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Postgraduate Admissions

7 courses offered in the Department of Medicine

The Cardiovascular Research programme trains scientists in cross-disciplinary research related to cardiovascular disease, combining formal training in molecular and cellular biology, physiology of model organisms, human physiology, human genetics and genomics.

This programme has a "1+3" structure: the master's (MRes) year aims to deliver research experience and training to prepare students for focusing on a topic for PhD, and it also offers opportunities to sample multidisciplinary teaching and research to broaden appreciation of the context in which their own research falls.

In the MRes year, students will rotate in the laboratories of three different contributing supervisors to give experience of different  working environments; attend lectures and seminars to gain a critical understanding of the major topics in their area of research; choose from a series of lectures and practicals on research methods; and develop a doctoral research proposal, which is assessed along with other elements, for a master's degree.

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Awaiting Approval

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The current COVID-19 crisis emphasizes the ongoing challenge of infection and immunity to global health, and this programme offers exceptional training in this subject area. Recent advances in genomics and proteomics have emphasized how the pathogen:immune interface shapes the host environment and identified both host and pathogen genes implicated in disease. By studying these interactions, and the autoreactive potential of the immune response, we aim to improve our knowledge and understanding of the pathogenesis of immune and infectious disorders, and develop therapeutic strategies to benefit human health. No single student can be experienced in all these areas, but by providing rigorous training in a well-resourced scientific environment this programme will equip the next generation of scientists with the necessary skills and broad academic insight to bring novel and innovative approaches to the study of immunity and infection.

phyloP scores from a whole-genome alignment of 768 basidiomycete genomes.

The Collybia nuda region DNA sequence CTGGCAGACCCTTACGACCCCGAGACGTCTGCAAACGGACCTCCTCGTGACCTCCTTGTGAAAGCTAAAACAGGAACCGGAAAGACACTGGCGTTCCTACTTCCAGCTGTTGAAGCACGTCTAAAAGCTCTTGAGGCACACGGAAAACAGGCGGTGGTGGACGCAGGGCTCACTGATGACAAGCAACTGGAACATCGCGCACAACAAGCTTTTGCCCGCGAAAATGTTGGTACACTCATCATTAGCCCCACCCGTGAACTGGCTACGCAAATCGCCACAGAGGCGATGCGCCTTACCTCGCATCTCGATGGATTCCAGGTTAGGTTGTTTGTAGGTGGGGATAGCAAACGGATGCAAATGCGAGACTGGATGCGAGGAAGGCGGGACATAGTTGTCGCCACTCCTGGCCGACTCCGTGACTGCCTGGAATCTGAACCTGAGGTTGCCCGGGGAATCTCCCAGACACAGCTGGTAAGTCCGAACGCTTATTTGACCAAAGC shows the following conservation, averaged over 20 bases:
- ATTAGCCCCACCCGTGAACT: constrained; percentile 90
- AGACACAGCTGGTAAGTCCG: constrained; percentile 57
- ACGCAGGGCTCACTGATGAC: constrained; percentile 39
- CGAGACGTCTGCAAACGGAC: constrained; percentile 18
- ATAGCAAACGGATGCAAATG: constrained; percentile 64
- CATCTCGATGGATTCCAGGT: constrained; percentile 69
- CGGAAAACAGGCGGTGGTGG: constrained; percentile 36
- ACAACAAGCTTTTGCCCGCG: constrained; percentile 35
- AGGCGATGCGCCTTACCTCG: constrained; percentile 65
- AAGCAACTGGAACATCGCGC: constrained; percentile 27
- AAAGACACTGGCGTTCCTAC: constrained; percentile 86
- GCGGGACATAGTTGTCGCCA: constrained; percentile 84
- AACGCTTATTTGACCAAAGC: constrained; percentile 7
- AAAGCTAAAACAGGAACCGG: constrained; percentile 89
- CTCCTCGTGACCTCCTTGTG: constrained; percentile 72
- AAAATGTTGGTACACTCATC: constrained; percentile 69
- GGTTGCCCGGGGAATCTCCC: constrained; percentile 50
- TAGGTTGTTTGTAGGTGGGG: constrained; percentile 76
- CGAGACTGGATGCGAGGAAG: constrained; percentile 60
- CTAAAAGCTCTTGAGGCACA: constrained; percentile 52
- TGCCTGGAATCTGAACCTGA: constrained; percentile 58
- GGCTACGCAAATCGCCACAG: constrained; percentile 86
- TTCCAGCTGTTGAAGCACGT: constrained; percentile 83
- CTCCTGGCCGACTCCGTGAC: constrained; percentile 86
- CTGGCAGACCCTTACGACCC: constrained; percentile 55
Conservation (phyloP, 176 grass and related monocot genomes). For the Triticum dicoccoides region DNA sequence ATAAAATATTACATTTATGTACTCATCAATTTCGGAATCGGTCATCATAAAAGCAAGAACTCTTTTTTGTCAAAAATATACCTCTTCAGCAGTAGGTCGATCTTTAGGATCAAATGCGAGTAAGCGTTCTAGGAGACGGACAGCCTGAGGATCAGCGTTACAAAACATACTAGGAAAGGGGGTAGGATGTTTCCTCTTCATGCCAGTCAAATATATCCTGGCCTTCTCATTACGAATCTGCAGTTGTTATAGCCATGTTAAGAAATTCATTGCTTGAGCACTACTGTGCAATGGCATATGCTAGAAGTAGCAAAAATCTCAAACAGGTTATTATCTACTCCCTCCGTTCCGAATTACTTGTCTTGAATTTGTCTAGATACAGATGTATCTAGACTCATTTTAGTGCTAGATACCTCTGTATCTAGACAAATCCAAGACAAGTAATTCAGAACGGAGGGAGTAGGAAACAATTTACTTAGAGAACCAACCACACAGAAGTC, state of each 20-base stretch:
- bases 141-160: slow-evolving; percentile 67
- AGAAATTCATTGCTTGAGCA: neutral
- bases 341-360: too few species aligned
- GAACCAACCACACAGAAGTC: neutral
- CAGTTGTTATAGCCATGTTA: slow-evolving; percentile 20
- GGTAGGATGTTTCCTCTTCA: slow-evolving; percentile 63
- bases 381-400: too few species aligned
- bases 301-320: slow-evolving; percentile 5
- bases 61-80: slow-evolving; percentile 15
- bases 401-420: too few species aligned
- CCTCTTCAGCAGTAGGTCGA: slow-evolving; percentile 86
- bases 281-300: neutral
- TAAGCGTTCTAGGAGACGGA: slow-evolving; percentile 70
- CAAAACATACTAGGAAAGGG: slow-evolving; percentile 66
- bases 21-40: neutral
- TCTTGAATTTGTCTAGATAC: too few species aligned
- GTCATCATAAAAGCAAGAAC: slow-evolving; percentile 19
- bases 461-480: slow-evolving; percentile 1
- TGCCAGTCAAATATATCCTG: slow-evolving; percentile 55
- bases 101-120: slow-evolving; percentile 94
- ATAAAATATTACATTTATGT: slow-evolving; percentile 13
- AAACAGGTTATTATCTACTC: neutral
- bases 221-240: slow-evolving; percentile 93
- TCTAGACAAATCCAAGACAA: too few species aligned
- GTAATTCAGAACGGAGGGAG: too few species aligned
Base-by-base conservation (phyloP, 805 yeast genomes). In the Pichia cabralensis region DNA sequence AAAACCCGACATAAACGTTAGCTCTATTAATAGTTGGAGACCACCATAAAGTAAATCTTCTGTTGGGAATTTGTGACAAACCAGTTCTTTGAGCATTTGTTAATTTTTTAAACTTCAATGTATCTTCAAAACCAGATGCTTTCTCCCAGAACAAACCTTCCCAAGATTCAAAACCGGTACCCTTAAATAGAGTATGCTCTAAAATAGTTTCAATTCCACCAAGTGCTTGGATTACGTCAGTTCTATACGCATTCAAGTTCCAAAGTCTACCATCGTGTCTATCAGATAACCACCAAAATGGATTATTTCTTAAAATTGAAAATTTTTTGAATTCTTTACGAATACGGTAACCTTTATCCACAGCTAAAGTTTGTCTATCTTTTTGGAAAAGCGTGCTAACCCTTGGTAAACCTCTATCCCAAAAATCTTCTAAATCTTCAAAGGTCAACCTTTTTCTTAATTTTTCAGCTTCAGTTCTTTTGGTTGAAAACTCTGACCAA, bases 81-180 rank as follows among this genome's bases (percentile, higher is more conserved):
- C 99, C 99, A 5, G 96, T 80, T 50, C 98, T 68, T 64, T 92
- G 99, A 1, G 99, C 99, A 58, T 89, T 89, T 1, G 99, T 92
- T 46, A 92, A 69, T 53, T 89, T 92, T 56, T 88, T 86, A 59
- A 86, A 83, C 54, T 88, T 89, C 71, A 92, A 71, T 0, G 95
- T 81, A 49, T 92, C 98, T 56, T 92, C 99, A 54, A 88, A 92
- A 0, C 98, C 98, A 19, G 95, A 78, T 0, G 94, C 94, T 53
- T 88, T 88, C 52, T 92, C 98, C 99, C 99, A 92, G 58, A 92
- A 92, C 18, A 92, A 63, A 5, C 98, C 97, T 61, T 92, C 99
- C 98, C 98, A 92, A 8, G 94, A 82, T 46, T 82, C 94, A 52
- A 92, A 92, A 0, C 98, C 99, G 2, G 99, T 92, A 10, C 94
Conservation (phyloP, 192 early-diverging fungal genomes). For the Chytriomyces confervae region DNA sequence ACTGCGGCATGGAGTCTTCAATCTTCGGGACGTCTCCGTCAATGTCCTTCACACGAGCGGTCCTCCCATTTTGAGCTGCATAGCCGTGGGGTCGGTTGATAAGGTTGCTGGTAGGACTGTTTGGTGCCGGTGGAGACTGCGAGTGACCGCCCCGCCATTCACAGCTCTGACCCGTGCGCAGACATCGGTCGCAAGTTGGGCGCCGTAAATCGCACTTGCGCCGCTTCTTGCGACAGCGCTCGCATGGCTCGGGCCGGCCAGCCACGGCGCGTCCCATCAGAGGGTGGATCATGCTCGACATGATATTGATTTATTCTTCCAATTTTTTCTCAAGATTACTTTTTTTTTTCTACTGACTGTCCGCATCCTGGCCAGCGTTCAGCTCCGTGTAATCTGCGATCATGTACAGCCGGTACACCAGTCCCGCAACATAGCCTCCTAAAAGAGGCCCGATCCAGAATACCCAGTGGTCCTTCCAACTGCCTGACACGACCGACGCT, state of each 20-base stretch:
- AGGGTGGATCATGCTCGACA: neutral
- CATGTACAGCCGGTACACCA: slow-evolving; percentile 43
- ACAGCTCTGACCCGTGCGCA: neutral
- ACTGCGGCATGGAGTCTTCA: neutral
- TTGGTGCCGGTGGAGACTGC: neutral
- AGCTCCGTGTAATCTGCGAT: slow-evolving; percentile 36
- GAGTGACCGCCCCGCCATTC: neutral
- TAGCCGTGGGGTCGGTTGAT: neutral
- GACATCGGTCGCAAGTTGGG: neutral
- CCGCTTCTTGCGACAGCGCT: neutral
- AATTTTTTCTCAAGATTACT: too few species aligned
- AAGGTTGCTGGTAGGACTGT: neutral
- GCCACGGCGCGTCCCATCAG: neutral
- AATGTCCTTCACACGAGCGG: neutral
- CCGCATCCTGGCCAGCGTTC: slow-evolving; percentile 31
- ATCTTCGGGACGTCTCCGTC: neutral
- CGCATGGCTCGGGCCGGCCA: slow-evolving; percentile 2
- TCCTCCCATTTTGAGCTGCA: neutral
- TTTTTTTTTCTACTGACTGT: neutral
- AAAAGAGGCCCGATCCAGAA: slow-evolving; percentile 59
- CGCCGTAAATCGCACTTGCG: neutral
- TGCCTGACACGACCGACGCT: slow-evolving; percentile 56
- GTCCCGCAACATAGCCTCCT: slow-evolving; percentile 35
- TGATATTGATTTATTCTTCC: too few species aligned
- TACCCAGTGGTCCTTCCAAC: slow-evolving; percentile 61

The Programme is offering three fully funded studentships at the Home fee rate, for projects commencing in October 2022. International students may apply to the Programme, but will need to obtain funding and should therefore also apply to the University’s funding competition, by the relevant deadline.

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Studies are carried out by science graduates, medical students combining clinical training and clinically qualified doctors undertaking scientific training. The research covers the whole spectrum of medical science from basic biology to clinical therapies. Along with the specific research training provided in the laboratory in which you work, you receive further training within the department in the form of postgraduate workshops concentrating on research techniques, research seminars both on the Addenbrooke's site and elsewhere in the University, and postgraduate student seminars dealing with generic skills such as intellectual property rights, writing a thesis or paper, and entrepreneurship.

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Doctoral studies are carried out by science postgraduates, medical students combining clinical training with the PhD, and clinically qualified doctors undertaking scientific training.

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This innovative programme was established in 2002 as a collaboration between the University of Cambridge and the National Institutes of Health (NIH) in the US. Its aim is to train outstanding students in biomedical research, taking advantage of the excellent research environments. Students work on collaborative projects organised by co-supervisors at both Cambridge and the NIH, spending two years at each institution. Students have access to all NIH facilities and are paid by the NIH. The PhD is awarded by the University of Cambridge.